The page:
Who are these guys? Never before in my forty years of voting for the starters in the All-Star game have I asked that question, especially for first base in the American League. We have always had a vast array of candidates from which to select, stars such as Boog Powell or Norm Cash and Eddie Murray or Mark McGuire.
Even as recently as ten years ago, the A.L. ballot posted numerous stars at first base. Most Valuable Players like Miguel Cabrera of Detroit and Justin Morneau of the Twins were listed with the likes of Paul Konerko of the White Sox and Mark Teixiera of the Yankees as options to start in the 2008 Midsummer Classic.
First basemen used to almost universally serve as the most feared hitters, usually at clean up or somewhere in the heart of the batting order. Now they have lower collective batting averages than any other infield position, and their home run totals are next to worst.
This decline is exemplified by the 2018 All Star ballot, which lists half the candidates with sub .230 batting averages. Even more surprising, given the tradition of power associated with first base, nearly a third of them have not yet reached double figures in home runs.
Granted, three former MVPs are listed there, but that trio of guys are well past the primes. Cabrera still represents the Tigers, but he is out for the season. Minnesota’s Joe Mauer is hitting thirty points under his career average, and Albert Pujols of the Angels is exactly at the league average in home runs and hitting percentage.
Since none of those three are deserving, fans have justifiably placed their votes elsewhere. It has not been easy, however, since there are no stand out players currently manning first base in the A.L.
Jose Abreu of the Chicago White Sox is the leading vote getter, even though he is having a sub par season. Aiding his cause is the fact that he is a former Rookie of the Year, and he has been around for five years in a large market city.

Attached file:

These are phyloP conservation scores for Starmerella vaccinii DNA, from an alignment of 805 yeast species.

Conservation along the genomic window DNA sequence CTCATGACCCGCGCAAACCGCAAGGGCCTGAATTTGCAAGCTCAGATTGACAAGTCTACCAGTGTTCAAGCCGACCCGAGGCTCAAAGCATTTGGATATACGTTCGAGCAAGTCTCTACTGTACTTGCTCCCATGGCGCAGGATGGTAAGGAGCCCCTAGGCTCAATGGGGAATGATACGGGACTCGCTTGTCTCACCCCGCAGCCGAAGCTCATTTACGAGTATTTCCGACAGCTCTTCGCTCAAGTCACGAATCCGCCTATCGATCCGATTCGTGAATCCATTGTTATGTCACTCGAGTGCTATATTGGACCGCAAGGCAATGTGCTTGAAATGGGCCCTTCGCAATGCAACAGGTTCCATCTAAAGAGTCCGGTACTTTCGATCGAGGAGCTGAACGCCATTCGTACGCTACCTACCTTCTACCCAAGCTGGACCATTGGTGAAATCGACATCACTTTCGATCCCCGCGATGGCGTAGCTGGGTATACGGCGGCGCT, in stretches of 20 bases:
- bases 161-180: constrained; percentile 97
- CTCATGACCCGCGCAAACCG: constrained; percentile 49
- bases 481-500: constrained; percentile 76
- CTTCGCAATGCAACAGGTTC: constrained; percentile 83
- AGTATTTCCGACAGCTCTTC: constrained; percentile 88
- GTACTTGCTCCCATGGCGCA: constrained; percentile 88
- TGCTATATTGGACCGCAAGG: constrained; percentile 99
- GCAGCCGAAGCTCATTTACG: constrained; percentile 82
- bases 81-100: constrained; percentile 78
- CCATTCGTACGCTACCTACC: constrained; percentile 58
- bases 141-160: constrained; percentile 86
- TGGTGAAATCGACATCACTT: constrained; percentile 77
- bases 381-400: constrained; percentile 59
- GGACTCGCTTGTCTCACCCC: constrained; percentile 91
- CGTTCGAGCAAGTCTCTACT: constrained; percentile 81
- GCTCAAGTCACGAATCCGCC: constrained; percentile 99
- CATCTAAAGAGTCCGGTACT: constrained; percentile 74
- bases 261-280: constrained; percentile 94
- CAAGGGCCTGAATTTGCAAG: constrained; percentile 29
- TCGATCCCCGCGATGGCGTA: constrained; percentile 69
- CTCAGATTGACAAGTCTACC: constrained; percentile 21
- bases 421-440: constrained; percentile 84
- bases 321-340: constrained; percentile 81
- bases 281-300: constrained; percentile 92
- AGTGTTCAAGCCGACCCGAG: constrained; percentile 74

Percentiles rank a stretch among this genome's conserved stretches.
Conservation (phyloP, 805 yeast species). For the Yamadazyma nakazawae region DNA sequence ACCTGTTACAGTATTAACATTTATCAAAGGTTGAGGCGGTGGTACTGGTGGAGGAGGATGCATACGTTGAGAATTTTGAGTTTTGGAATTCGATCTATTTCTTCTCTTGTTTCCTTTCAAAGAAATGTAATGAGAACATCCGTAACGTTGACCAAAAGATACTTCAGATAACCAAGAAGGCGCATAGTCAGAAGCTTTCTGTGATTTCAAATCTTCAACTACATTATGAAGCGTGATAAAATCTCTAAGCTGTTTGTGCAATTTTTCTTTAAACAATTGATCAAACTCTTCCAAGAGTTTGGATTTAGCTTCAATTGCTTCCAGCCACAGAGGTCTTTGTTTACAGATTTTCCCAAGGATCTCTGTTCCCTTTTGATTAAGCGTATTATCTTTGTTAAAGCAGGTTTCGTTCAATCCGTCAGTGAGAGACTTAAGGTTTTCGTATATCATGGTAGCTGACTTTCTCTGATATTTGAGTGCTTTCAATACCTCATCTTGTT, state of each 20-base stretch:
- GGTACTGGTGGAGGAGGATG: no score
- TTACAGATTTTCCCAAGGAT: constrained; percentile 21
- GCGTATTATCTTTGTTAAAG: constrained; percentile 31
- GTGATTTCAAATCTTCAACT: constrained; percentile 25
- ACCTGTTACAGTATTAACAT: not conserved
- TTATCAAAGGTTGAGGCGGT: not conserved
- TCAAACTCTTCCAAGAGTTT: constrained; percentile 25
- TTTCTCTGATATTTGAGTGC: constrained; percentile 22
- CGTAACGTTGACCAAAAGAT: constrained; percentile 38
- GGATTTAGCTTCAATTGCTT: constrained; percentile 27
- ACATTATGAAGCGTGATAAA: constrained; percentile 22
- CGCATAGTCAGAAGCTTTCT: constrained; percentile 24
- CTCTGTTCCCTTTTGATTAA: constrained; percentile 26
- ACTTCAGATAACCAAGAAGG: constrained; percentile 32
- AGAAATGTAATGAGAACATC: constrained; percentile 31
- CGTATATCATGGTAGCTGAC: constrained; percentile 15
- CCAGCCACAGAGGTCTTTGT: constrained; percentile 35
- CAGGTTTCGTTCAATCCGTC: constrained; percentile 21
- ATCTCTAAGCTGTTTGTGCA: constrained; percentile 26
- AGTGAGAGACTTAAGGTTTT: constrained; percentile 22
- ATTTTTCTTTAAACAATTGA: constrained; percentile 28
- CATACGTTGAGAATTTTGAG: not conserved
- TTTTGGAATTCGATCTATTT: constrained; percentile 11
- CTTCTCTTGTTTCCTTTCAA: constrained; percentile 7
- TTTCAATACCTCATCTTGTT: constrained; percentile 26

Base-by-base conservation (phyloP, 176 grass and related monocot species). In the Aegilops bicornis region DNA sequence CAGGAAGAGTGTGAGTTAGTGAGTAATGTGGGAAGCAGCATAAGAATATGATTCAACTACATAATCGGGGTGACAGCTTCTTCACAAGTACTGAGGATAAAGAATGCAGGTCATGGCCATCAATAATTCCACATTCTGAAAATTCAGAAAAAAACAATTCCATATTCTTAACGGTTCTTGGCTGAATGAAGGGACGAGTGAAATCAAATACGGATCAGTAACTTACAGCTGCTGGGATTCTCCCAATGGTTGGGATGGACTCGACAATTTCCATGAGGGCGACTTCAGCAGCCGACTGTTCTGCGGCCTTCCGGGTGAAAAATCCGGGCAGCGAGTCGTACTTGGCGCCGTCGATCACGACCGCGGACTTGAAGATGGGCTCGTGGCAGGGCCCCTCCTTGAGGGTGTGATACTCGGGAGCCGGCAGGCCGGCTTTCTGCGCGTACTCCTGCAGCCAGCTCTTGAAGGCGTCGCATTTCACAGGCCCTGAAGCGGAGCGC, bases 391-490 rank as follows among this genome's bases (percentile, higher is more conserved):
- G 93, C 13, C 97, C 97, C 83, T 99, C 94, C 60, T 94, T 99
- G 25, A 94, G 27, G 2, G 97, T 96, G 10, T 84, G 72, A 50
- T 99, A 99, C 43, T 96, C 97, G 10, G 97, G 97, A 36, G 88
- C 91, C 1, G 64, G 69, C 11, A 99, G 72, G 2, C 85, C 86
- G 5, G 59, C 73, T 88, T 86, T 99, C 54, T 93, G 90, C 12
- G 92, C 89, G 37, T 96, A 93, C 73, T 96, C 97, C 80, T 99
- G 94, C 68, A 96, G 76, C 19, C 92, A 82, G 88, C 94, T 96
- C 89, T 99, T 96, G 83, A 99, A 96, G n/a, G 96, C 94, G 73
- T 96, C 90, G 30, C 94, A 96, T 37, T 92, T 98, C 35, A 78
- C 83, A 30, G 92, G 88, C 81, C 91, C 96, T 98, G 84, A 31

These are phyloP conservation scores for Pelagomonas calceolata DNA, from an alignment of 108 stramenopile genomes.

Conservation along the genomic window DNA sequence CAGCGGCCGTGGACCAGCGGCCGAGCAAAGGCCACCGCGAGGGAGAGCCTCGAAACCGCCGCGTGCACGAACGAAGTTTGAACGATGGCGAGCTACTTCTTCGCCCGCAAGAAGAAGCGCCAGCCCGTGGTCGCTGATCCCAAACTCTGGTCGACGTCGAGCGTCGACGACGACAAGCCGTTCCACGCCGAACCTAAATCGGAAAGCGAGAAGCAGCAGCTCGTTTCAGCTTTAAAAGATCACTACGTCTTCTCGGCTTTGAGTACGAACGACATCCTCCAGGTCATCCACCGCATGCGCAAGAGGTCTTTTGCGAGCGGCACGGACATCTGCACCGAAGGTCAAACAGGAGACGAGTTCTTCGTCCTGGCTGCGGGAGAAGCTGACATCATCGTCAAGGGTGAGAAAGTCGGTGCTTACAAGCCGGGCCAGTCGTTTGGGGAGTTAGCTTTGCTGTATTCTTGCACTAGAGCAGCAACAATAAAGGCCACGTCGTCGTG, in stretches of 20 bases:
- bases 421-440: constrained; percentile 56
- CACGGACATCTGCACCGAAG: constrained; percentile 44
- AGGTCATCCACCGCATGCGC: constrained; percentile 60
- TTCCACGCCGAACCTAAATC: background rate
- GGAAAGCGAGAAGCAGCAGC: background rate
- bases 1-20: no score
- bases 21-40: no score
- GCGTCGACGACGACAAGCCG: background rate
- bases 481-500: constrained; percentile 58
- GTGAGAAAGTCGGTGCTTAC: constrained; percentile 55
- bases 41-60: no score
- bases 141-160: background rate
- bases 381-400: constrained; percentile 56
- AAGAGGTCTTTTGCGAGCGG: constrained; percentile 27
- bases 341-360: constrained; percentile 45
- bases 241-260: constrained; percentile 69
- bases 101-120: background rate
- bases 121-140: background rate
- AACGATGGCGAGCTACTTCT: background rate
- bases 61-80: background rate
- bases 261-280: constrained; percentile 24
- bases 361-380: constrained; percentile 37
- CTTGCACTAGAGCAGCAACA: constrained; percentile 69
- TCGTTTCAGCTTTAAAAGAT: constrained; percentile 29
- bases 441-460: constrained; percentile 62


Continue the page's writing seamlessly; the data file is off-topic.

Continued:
Most of the other options are relatively unknown, including the player who ranks first among his peers in WAR. Matt Olson leads all first basemen in that category, but because he plays in Oakland and is relatively young he trails in the voting.
The most successful teams have won for the most part in spite of, rather than because of, their first basemen. Houston’s Yuiri Gurriel is hitting .300, but his numbers pale next to other stars of the Astros like Jose Altuve and Carlos Correa.
Greg Bird of the Yankees is arguably the seventh best hitter in a New York lineup featuring Giancarlo Stanton, Aaron Judge, Gary Sanchez, and Didi Gregorius. Mitch Moreland is having a good season, but his numbers still cannot match those of Red Sox teammates like Mookie Betts, Andrew Benintendi, J.D. Martinez and Xander Bogarts.
A look at the Senior Circuit provides more hope for the fate of first basemen, the home of stars like Joey Votto, Anthony Rizzo, Freddie Freeman and Paul Goldschmdit. My ballot would be much easier to fill out if, for some unfathomable reason, one of those guys would be traded to an American League team before All Star voting ends.